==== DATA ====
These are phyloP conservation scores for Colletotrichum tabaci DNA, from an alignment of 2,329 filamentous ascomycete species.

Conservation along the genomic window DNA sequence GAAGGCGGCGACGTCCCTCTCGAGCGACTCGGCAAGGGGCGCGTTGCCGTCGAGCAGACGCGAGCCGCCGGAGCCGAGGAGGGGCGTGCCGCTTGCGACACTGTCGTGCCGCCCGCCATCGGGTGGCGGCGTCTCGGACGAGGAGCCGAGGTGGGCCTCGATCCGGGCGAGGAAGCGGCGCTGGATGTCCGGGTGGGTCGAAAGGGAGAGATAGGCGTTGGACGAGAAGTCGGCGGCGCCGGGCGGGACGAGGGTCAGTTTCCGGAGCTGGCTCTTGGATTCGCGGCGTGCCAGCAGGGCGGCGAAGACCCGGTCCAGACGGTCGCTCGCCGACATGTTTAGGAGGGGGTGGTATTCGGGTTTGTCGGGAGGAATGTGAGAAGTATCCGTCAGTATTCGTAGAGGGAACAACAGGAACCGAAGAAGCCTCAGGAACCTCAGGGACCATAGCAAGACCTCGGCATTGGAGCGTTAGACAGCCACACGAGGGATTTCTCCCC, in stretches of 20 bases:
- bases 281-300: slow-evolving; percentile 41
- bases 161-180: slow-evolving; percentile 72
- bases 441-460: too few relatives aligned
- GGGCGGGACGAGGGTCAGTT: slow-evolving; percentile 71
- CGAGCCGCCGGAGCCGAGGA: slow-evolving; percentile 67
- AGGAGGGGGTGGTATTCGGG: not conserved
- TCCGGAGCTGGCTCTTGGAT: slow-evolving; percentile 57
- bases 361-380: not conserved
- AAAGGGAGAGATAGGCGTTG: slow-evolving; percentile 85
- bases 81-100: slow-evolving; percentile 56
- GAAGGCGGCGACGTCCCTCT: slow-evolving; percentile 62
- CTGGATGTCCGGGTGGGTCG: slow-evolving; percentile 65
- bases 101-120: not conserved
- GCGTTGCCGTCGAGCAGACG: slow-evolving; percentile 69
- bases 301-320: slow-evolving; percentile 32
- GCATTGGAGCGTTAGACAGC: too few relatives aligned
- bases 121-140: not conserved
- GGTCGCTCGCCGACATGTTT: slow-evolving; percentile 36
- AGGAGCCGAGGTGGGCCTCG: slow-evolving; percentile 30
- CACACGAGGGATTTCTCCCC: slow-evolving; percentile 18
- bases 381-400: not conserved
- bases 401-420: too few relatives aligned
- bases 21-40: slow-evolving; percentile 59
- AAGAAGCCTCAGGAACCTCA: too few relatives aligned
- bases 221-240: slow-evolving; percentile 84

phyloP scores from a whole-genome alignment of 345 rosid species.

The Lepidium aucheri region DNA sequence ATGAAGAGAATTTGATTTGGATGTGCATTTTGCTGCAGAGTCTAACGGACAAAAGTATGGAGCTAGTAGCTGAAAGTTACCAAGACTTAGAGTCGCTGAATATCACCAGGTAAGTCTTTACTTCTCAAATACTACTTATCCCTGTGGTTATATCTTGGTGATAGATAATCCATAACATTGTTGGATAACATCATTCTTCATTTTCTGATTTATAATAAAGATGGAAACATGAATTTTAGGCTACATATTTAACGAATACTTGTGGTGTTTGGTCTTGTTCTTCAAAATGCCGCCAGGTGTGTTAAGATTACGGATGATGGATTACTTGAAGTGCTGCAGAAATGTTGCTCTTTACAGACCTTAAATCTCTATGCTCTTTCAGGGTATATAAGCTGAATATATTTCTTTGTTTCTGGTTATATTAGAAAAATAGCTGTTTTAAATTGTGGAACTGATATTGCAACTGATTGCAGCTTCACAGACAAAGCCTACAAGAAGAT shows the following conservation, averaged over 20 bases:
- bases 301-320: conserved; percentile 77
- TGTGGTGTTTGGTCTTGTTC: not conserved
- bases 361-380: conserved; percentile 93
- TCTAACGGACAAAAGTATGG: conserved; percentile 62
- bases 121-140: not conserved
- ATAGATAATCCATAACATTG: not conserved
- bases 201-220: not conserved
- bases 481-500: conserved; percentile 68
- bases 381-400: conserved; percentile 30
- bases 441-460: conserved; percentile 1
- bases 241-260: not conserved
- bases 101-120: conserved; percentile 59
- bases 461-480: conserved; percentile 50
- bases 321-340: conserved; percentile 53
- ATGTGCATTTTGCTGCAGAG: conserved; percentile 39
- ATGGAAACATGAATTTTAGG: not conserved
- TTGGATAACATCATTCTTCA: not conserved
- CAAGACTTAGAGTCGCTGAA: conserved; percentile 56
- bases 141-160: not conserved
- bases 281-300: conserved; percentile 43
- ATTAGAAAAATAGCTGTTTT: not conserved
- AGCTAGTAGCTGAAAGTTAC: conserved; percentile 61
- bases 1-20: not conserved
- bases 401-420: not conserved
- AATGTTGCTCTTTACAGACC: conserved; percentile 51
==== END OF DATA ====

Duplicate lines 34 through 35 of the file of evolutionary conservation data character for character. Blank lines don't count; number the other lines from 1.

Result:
- bases 121-140: not conserved
- ATAGATAATCCATAACATTG: not conserved